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Sunday 21 September 2014

Nearly half of bosses checking social media before hiring

Ailish O’Hora

Published 28/05/2014 | 07:17

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RNPS - PICTURES OF THE YEAR 2013 - An illustration picture shows the Twitter logo reflected in the eye of a woman in Berlin, November 7, 2013. Twitter Inc priced its initial public offering above its expected range to raise at least $1.8 billion, in a sign of strong investor demand for the most highly anticipated U.S. public float since Facebook Inc. REUTERS/Fabrizio Bensch (GERMANY - Tags: BUSINESS TELECOMS TPX)

OVER one fifth of Irish small businesses have had to sack or warn staff over their social media behaviour on the likes of Facebook and Twitter over the past year.

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And 44pc of bosses are now checking these platforms before recruiting staff, the results of a new survey of SMEs and business owners from Bord Gais/Mindshare showed today.

One quarter of business owners check social media over breakfast, a further 23pc wait until they get into the office while 1pc wake up during the night to check social media.

The results should make sober reading for anyone on social media and especially those looking for a job as the nascent economic recovery continues.

“While it's the still the wild wild west for some on social media, this survey shows that the marshals have arrived in town bring order,” said communications consultant Damien Mulley.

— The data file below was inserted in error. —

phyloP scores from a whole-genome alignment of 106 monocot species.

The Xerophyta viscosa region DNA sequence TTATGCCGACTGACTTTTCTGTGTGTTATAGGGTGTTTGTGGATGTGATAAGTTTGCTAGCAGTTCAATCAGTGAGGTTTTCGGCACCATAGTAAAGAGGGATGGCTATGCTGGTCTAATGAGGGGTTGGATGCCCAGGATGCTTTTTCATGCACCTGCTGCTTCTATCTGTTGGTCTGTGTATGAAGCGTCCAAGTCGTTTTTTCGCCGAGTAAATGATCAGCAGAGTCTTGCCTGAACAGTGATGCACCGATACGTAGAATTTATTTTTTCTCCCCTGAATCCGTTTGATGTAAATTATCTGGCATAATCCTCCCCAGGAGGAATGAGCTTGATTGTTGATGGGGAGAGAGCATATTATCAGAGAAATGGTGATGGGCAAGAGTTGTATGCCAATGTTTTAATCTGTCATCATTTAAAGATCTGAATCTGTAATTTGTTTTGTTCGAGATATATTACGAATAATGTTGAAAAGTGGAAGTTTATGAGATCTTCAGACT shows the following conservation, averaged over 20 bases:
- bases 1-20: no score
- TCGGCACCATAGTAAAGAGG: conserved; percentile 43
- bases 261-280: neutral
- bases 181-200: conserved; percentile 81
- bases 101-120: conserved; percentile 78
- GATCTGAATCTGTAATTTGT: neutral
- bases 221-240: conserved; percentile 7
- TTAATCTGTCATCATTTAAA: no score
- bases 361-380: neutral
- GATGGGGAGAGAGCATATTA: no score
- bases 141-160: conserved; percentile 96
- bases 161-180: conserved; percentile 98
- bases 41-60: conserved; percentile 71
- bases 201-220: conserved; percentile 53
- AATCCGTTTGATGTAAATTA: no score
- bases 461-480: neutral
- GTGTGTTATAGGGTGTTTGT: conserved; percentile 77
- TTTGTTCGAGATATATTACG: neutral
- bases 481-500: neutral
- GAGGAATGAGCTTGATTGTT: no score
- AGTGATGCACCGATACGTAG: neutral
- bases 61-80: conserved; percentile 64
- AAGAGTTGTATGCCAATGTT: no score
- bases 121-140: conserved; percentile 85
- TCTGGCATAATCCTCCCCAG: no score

“Your boss is probably following you on Twitter under that generic account name and watching what you're saying about the company.

“Behave on social media as you do in person.

“Having said that, employers need to be careful too and realise that employment law is harsh on employers so if they're profiling job applicants and using social media, they themselves might get in trouble as you are only meant to evaluate on the application received.”

And the research also highlighted the downside of our fascination with social media .

One in five said social medic negatively impacted their concentration and productivity while 12pc said it affected their sleep patterns.

Over half of business owners now use a smartphone to check social media platforms while 27pc use a laptop, 13pc a desktop and 9pc a tablet.

A further 41pc of firms are encouraging their staff to use social media as part of their work roles while 37pc expect to increase their investment in the sector over the next 12 months.

The survey also reflected the growing trend of an increased spend on online advertising with the majority of that budget (17pc) being spent online.

“There are great opportunities for small and medium business in Ireland to successfully use social media and hopefully the addition of new SME categories in this year’s Awards will encourage more small businesses to discover new and innovative ways to create better communications with their customers and help grow their businesses,” said Eoin Ó Súilleabháin, digital and social media manager with Bord Gáis Energy.

The survey was conducted ahead of the Social Media Awards 2014, known as the #Sockies14, which will be held at the Bord Gáis Energy Theatre on Thursday June 5.

Breaking down the social media platforms, 91pc use Facebook, followed by LinkedIn at 69pc and 64pc with a Twitter presence.

Facebook is considered the most important platform followed by LinkedIn and Twitter.

Networking was the main reason cited for the use of social media but other said they “feared missing out” on news.

Bord Gais is the main sponsor of Social Media Awards 2014, which recognise the use of digital platforms by Irish businesses, while Independent.ie/Irish Independent is the media sponsor.

The awards include categories for SMEs for the first time this year – the two small business categories are for best use of social media and best blog.

Independent.ie and Irish Independent are media sponsors of the awards – follow @indobusiness for updates.

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